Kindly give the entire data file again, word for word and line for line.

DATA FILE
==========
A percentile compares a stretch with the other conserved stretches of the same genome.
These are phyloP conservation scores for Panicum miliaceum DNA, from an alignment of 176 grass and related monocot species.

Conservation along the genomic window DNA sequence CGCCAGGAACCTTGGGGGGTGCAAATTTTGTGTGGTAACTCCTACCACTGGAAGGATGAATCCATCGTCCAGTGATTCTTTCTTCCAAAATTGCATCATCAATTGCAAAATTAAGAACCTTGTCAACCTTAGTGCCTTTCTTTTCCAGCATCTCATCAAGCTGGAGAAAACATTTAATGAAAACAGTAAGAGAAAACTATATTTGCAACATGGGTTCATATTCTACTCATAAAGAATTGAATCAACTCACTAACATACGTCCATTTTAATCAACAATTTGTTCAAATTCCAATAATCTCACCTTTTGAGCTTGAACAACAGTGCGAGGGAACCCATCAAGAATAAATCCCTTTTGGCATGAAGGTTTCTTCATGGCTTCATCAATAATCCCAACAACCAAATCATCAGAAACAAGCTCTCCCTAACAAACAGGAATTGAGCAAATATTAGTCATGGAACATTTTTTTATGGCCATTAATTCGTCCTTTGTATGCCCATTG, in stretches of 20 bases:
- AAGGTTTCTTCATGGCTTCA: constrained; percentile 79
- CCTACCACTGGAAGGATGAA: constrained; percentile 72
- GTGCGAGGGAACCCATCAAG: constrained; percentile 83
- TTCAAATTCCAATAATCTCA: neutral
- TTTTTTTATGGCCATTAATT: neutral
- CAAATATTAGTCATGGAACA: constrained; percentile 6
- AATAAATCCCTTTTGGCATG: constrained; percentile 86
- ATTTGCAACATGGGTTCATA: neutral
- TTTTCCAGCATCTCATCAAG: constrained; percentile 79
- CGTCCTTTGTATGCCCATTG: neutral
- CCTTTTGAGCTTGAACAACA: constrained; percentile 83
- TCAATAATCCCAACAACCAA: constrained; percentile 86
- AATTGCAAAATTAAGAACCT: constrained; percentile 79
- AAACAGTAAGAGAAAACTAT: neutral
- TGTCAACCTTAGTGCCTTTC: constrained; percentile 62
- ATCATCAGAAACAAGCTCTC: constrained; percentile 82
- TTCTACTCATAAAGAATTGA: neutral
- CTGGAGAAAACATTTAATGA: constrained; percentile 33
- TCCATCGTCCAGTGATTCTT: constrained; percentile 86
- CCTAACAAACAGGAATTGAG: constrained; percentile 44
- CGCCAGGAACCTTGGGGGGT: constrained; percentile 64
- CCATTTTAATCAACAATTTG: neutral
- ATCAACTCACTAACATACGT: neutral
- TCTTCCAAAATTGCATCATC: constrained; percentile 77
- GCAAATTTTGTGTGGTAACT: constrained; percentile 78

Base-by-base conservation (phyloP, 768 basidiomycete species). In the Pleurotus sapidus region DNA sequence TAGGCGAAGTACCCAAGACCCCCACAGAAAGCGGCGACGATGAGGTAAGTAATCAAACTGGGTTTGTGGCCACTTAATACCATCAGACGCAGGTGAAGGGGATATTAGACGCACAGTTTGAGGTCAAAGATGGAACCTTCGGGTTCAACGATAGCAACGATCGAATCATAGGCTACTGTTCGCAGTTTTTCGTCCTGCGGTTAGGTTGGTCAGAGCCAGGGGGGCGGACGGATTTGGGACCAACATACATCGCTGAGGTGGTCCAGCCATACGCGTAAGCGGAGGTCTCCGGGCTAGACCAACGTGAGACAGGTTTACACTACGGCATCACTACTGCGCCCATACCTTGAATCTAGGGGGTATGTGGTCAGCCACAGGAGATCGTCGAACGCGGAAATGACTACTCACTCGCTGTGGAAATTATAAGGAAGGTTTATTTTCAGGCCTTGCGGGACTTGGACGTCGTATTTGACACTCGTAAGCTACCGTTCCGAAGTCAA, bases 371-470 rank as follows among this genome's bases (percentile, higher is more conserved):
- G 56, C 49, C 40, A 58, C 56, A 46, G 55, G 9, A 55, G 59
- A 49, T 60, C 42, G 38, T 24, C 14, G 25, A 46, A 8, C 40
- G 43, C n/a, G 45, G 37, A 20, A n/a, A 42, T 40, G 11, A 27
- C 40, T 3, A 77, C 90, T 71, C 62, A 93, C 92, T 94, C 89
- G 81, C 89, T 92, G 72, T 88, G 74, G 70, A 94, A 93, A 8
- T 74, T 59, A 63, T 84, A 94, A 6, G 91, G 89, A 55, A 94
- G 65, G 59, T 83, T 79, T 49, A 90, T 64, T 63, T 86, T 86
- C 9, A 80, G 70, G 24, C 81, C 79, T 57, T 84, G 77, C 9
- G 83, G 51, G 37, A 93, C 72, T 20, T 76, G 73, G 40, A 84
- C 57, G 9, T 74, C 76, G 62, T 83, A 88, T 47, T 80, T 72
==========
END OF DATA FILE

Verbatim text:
A percentile compares a stretch with the other conserved stretches of the same genome.
These are phyloP conservation scores for Panicum miliaceum DNA, from an alignment of 176 grass and related monocot species.

Conservation along the genomic window DNA sequence CGCCAGGAACCTTGGGGGGTGCAAATTTTGTGTGGTAACTCCTACCACTGGAAGGATGAATCCATCGTCCAGTGATTCTTTCTTCCAAAATTGCATCATCAATTGCAAAATTAAGAACCTTGTCAACCTTAGTGCCTTTCTTTTCCAGCATCTCATCAAGCTGGAGAAAACATTTAATGAAAACAGTAAGAGAAAACTATATTTGCAACATGGGTTCATATTCTACTCATAAAGAATTGAATCAACTCACTAACATACGTCCATTTTAATCAACAATTTGTTCAAATTCCAATAATCTCACCTTTTGAGCTTGAACAACAGTGCGAGGGAACCCATCAAGAATAAATCCCTTTTGGCATGAAGGTTTCTTCATGGCTTCATCAATAATCCCAACAACCAAATCATCAGAAACAAGCTCTCCCTAACAAACAGGAATTGAGCAAATATTAGTCATGGAACATTTTTTTATGGCCATTAATTCGTCCTTTGTATGCCCATTG, in stretches of 20 bases:
- AAGGTTTCTTCATGGCTTCA: constrained; percentile 79
- CCTACCACTGGAAGGATGAA: constrained; percentile 72
- GTGCGAGGGAACCCATCAAG: constrained; percentile 83
- TTCAAATTCCAATAATCTCA: neutral
- TTTTTTTATGGCCATTAATT: neutral
- CAAATATTAGTCATGGAACA: constrained; percentile 6
- AATAAATCCCTTTTGGCATG: constrained; percentile 86
- ATTTGCAACATGGGTTCATA: neutral
- TTTTCCAGCATCTCATCAAG: constrained; percentile 79
- CGTCCTTTGTATGCCCATTG: neutral
- CCTTTTGAGCTTGAACAACA: constrained; percentile 83
- TCAATAATCCCAACAACCAA: constrained; percentile 86
- AATTGCAAAATTAAGAACCT: constrained; percentile 79
- AAACAGTAAGAGAAAACTAT: neutral
- TGTCAACCTTAGTGCCTTTC: constrained; percentile 62
- ATCATCAGAAACAAGCTCTC: constrained; percentile 82
- TTCTACTCATAAAGAATTGA: neutral
- CTGGAGAAAACATTTAATGA: constrained; percentile 33
- TCCATCGTCCAGTGATTCTT: constrained; percentile 86
- CCTAACAAACAGGAATTGAG: constrained; percentile 44
- CGCCAGGAACCTTGGGGGGT: constrained; percentile 64
- CCATTTTAATCAACAATTTG: neutral
- ATCAACTCACTAACATACGT: neutral
- TCTTCCAAAATTGCATCATC: constrained; percentile 77
- GCAAATTTTGTGTGGTAACT: constrained; percentile 78

Base-by-base conservation (phyloP, 768 basidiomycete species). In the Pleurotus sapidus region DNA sequence TAGGCGAAGTACCCAAGACCCCCACAGAAAGCGGCGACGATGAGGTAAGTAATCAAACTGGGTTTGTGGCCACTTAATACCATCAGACGCAGGTGAAGGGGATATTAGACGCACAGTTTGAGGTCAAAGATGGAACCTTCGGGTTCAACGATAGCAACGATCGAATCATAGGCTACTGTTCGCAGTTTTTCGTCCTGCGGTTAGGTTGGTCAGAGCCAGGGGGGCGGACGGATTTGGGACCAACATACATCGCTGAGGTGGTCCAGCCATACGCGTAAGCGGAGGTCTCCGGGCTAGACCAACGTGAGACAGGTTTACACTACGGCATCACTACTGCGCCCATACCTTGAATCTAGGGGGTATGTGGTCAGCCACAGGAGATCGTCGAACGCGGAAATGACTACTCACTCGCTGTGGAAATTATAAGGAAGGTTTATTTTCAGGCCTTGCGGGACTTGGACGTCGTATTTGACACTCGTAAGCTACCGTTCCGAAGTCAA, bases 371-470 rank as follows among this genome's bases (percentile, higher is more conserved):
- G 56, C 49, C 40, A 58, C 56, A 46, G 55, G 9, A 55, G 59
- A 49, T 60, C 42, G 38, T 24, C 14, G 25, A 46, A 8, C 40
- G 43, C n/a, G 45, G 37, A 20, A n/a, A 42, T 40, G 11, A 27
- C 40, T 3, A 77, C 90, T 71, C 62, A 93, C 92, T 94, C 89
- G 81, C 89, T 92, G 72, T 88, G 74, G 70, A 94, A 93, A 8
- T 74, T 59, A 63, T 84, A 94, A 6, G 91, G 89, A 55, A 94
- G 65, G 59, T 83, T 79, T 49, A 90, T 64, T 63, T 86, T 86
- C 9, A 80, G 70, G 24, C 81, C 79, T 57, T 84, G 77, C 9
- G 83, G 51, G 37, A 93, C 72, T 20, T 76, G 73, G 40, A 84
- C 57, G 9, T 74, C 76, G 62, T 83, A 88, T 47, T 80, T 72